Among patients with diabetes 15 or the metabolic syndrome, arterial stiffening is observed across all age groups. In children with severe obesity, arterial wall stiffness and endothelial dysfunction are accompanied by low plasma apolipoprotein A-I levels, insulin resistance, and android fat distribution, changes that may be the main risk factors for the early events leading to atheroma formation 16 . The positive correlation between insulin resistance and central arterial stiffness and the close relationship between the extent of metabolic changes and the degree of arterial stiffness suggest that insulin resistance is a primary underlying factor. In animal models of insulin-resistant diabetes, chronic hyperglycemia and hyperinsulinemia increase local angio-tensin II production and expression of vascular Ang II type I receptors via stimulation of TGF- 1, upregulate plasminogen activator inhibitor-1, and downregulate matrix metalloprotease activity, all of which play a critical role in...

Disorders of the Gallbladder the Pancreas and the Liver

Chronic pancreatitis is more common in men than in women and usually develops after many years of alcohol abuse. Symptoms are usually the same as those of acute pancreatitis, but the attacks become more frequent as the disease progresses. People with chronic pancreatitis experience pain, weight loss (due to malabsorption of nutrients), and diabetes (due to insufficient production of insulin by the pancreas). Blood tests and other procedures such as ultrasound scanning, CT scanning, or endoscopic retrograde cholangiopancreatography (ERCP see Diagnostic Procedures, page 282) can be used to assess the condition of the pancreas. The disease is treated (but not cured) with pain medication, insulin (to control blood sugar levels), and pancreatic enzyme preparations (to correct enzyme deficiencies). In some cases, surgery to remove the pancreas (pancreatectomy) is required to relieve pain. All people with either acute or chronic pancreatitis must stop drinking alcohol.

Pathways of Glucose Mediated Oxidative Stress in Diabetic Neuropathy

Diabetic distal symmetric sensorimotor polyneuropathy (DPN), the most common peripheral neuropathy in developed countries (1-3), affects up to 6070 of diabetic patients (4) and is the leading cause of foot amputation (5). The typical slowing of nerve conduction and the advancing distal symmetrical sensorimotor deficits are thought to reflect an underlying slowly progressive distal axonopathy of the dying-back type primarily affecting sensory nerve fibers (6). Improved blood glucose control substantially reduces the risk of developing DPN in insulin-dependent (type 1) diabetes (7,8), thereby strongly implicating hyperglycemia as a causative factor.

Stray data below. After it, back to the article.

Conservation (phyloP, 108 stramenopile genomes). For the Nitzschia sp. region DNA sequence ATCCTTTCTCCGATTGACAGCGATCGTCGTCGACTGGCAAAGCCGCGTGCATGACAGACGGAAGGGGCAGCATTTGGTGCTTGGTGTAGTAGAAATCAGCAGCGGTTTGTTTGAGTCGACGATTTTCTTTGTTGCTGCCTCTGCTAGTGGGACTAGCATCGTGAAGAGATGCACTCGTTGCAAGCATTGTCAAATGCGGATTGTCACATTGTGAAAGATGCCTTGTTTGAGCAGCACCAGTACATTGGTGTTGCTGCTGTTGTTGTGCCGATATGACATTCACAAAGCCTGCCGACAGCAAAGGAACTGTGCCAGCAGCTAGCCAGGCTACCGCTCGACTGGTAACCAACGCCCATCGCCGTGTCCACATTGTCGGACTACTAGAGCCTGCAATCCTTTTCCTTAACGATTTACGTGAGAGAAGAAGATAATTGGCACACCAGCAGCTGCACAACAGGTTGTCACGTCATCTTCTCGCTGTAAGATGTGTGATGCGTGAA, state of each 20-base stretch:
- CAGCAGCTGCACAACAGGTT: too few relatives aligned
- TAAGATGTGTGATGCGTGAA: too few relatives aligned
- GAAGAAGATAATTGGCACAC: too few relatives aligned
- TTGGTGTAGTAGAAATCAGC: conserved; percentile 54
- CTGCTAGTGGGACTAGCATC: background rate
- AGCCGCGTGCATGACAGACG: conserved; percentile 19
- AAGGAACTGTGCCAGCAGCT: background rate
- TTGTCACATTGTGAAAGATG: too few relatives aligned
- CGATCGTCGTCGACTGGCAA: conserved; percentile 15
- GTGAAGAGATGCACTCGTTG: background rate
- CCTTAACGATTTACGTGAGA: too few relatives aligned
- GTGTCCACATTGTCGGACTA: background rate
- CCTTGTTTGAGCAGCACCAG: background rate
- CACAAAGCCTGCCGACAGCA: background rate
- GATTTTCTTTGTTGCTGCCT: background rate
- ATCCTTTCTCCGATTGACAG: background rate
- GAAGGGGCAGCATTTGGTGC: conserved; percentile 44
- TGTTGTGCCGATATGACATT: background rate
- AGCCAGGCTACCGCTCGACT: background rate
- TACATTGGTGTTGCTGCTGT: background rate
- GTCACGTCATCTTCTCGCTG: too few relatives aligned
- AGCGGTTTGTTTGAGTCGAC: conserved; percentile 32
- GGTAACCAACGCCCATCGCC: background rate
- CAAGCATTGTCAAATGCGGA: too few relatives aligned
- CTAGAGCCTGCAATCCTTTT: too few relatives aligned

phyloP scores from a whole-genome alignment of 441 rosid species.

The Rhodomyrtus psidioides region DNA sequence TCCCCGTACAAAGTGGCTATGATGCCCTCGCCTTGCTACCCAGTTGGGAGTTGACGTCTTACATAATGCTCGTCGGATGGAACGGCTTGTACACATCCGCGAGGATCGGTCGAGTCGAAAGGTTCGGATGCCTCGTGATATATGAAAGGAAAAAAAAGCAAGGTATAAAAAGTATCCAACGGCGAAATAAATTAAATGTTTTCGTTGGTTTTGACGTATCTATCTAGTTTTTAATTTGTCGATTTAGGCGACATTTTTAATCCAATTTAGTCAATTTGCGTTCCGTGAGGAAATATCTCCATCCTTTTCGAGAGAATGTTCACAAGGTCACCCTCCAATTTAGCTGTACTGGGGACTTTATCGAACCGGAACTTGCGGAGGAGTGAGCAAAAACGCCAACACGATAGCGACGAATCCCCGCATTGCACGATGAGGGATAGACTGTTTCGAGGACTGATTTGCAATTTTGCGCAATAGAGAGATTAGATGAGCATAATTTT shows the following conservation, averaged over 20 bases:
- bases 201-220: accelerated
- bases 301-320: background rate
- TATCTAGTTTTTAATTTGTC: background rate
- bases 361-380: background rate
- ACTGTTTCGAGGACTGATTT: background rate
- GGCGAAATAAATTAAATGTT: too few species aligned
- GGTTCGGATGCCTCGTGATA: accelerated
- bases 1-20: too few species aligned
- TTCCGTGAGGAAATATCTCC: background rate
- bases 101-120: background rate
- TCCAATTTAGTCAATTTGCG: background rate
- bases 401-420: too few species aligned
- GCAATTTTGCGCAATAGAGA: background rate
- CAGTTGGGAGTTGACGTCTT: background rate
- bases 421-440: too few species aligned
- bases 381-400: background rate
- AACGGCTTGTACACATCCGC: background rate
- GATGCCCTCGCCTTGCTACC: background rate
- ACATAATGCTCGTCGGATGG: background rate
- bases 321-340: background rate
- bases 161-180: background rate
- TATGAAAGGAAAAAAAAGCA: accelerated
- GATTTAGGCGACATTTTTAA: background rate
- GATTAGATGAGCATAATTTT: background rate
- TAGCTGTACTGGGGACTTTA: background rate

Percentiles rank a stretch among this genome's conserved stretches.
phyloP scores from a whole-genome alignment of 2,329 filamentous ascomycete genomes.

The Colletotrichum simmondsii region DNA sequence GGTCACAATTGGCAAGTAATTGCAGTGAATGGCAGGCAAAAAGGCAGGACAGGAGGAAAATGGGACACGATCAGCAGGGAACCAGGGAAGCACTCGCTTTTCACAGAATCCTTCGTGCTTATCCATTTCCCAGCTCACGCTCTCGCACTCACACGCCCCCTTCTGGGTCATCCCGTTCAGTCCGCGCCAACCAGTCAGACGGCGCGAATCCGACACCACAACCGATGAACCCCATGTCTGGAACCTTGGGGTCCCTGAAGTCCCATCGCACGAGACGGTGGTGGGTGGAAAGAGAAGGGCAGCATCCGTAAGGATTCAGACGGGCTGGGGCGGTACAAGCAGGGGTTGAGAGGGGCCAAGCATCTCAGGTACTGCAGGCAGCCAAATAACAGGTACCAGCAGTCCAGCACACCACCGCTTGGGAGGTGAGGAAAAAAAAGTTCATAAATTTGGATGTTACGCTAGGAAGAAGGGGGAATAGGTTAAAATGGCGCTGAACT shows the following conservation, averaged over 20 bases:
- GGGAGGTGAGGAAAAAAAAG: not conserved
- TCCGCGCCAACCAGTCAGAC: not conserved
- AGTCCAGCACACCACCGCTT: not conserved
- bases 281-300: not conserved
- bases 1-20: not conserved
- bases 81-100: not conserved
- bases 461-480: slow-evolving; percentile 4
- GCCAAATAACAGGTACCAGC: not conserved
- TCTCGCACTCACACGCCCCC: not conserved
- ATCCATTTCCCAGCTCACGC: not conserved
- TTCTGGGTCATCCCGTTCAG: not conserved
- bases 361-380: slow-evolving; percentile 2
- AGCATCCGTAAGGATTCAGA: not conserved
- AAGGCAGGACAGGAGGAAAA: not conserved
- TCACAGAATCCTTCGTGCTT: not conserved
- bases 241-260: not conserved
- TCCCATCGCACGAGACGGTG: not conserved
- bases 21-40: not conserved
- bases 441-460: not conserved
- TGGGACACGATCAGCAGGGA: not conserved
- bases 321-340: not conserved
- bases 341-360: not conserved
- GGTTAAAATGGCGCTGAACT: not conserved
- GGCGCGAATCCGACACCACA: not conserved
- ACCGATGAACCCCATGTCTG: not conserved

Increased intracranial pressure s and traumatic brain injury

In general hypotonic crystalloid infusions should be avoided because they may increase brain water content. Normal saline may be superior to lactated Ringer's because of the higher sodium and lower free water content. Some centers resuscitate with small volumes (4 ml kg) of hypertonic saline to minimize free water in the setting of elevated ICP. Glucose-containing solutions are avoided because of evidence of worsened neurologic outcome if ischemia occurs in the setting of hyperglycemia. Hyperglycemia (serum glucose 180 mg dl) should be treated with insulin. Colloidal solutions are not superior to crystalloid solutions.

GLP1 agonists and dipeptidyl peptidase Iv Dppiv inhibitors

Inhibitors of DPPIV are under investigation as orally active mediators of GLP-1 levels. NVP-LAF237, 6 a potent DPPIV inhibitor, was shown to increase active GLP-1 levels, and improve glucose tolerance in rodents. Chronic treatment with 6 had no effect on weight gain in mice and rats and delayed gastric emptying in cynomolgus monkeys 9 . In humans, 6 improved hyperglycemia in T2D patients at 100 mg TID, in a 4 week study. The issues that remain to be addressed include breadth and specificity of action of 6, the durability of its effect and effects in combination with other drugs. Another DPPIV inhibitor that reached phase III clinical testing, MK431, 7 (IC50 18 nM), has excellent selectivity over other


Taken together, there is good evidence that short- and long-term hyperglycemia cause an activation of NADPH oxidase and the formation of ROI. The endothelium has been demonstrated as one of the major sources of ROI generation. Experimental data from in vitro and in vivo studies clearly show that these ROIs are able to induce a thrombogenic transformation of the vessel wall and to be the cause for the endothelial dysfunction observed in diabetes but also in hypertension and hypercholesterolemia. Whether these cytotoxic effects are exerted by superoxide anions directly or are mediated by peroxynitrite depends on the local environment and the type of vasculature regarded. Our current knowledge is summarized in the hypothesis shown Figure 6 Current hypothesis formation of ROI by hyperglycemia and the effects of ROI on the vessel wall as cause for the development of vascular complications in diabetes. Figure 6 Current hypothesis formation of ROI by hyperglycemia and the effects of ROI on...